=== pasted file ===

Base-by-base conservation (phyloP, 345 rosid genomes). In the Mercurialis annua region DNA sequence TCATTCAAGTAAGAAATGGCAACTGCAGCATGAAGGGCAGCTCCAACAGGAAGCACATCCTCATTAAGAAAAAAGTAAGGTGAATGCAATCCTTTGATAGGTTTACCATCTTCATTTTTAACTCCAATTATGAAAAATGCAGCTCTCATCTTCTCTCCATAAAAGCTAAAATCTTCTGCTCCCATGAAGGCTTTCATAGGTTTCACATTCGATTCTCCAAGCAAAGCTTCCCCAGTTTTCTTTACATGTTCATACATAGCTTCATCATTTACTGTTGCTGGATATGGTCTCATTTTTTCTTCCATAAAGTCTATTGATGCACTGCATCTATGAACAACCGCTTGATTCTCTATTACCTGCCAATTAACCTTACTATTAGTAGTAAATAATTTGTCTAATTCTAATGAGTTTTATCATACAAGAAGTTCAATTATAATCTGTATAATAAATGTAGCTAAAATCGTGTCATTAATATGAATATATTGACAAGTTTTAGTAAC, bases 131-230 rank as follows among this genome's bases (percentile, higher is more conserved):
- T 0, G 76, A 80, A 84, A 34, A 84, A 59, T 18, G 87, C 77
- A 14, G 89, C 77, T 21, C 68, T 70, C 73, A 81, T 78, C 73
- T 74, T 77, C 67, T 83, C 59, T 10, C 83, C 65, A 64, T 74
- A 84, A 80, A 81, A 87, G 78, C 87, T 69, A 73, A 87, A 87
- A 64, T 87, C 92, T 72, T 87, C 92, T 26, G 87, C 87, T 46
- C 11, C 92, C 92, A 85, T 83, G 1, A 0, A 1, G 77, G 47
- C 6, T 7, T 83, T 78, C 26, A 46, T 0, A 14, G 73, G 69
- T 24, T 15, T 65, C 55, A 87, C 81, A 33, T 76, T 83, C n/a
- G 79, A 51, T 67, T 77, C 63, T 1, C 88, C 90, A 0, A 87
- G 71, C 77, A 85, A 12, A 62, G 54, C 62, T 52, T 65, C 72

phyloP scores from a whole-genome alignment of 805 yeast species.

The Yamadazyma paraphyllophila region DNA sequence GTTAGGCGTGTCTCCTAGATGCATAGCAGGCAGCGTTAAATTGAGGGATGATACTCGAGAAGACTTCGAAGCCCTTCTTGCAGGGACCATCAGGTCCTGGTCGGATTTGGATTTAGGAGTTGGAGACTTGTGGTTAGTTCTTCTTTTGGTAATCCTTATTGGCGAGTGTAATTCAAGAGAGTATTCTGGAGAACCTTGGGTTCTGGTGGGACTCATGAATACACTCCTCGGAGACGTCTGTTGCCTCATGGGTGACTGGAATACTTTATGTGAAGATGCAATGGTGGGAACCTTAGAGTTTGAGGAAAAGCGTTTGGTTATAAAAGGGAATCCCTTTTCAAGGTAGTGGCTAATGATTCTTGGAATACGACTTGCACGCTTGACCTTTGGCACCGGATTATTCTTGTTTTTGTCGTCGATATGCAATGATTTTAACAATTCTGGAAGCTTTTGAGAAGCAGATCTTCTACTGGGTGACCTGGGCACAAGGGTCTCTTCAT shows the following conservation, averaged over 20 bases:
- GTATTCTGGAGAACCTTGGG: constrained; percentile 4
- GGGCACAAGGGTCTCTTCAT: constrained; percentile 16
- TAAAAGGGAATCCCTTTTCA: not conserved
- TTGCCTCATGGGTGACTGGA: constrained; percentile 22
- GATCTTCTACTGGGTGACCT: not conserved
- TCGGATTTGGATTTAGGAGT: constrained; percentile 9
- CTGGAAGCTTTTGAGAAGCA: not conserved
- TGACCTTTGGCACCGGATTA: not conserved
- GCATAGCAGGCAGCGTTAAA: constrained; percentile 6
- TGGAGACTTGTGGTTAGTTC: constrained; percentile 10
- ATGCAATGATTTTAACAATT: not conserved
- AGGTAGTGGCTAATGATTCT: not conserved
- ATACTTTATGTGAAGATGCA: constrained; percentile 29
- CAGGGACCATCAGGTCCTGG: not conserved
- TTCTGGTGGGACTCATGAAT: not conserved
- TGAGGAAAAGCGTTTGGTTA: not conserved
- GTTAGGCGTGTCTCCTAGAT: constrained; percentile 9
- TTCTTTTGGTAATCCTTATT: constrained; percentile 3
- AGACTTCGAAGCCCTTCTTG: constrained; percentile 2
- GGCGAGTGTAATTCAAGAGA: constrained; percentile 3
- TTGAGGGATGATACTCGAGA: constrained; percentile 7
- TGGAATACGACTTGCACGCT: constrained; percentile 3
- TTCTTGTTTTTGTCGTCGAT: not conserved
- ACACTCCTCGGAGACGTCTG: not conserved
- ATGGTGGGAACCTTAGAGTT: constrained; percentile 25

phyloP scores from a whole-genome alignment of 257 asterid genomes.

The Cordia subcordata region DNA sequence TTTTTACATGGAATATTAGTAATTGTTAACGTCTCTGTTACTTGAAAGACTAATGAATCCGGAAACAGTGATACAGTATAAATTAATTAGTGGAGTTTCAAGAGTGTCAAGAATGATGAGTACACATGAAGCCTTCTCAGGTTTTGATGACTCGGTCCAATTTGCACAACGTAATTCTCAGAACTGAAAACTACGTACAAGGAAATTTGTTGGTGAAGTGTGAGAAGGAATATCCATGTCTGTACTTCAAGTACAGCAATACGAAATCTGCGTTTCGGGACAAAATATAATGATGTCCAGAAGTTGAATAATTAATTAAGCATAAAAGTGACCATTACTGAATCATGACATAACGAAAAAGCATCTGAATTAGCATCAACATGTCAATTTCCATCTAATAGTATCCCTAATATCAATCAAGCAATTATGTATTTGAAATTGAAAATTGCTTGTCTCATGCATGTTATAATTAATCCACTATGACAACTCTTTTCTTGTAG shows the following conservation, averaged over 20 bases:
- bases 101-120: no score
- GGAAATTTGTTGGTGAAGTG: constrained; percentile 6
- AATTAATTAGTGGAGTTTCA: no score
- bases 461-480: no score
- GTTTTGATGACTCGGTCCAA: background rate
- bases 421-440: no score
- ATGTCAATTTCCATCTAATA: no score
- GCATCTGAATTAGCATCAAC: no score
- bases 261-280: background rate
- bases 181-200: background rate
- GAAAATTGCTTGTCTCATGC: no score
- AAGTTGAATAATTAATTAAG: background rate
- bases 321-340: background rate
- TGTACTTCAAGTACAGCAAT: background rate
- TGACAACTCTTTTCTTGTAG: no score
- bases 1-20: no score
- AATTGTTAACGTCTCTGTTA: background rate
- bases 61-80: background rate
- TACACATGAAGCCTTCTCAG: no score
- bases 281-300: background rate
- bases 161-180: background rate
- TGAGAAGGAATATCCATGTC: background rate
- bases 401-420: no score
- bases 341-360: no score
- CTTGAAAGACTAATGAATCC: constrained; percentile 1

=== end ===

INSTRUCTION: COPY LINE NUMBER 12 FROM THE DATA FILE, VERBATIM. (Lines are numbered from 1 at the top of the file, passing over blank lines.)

phyloP scores from a whole-genome alignment of 805 yeast species.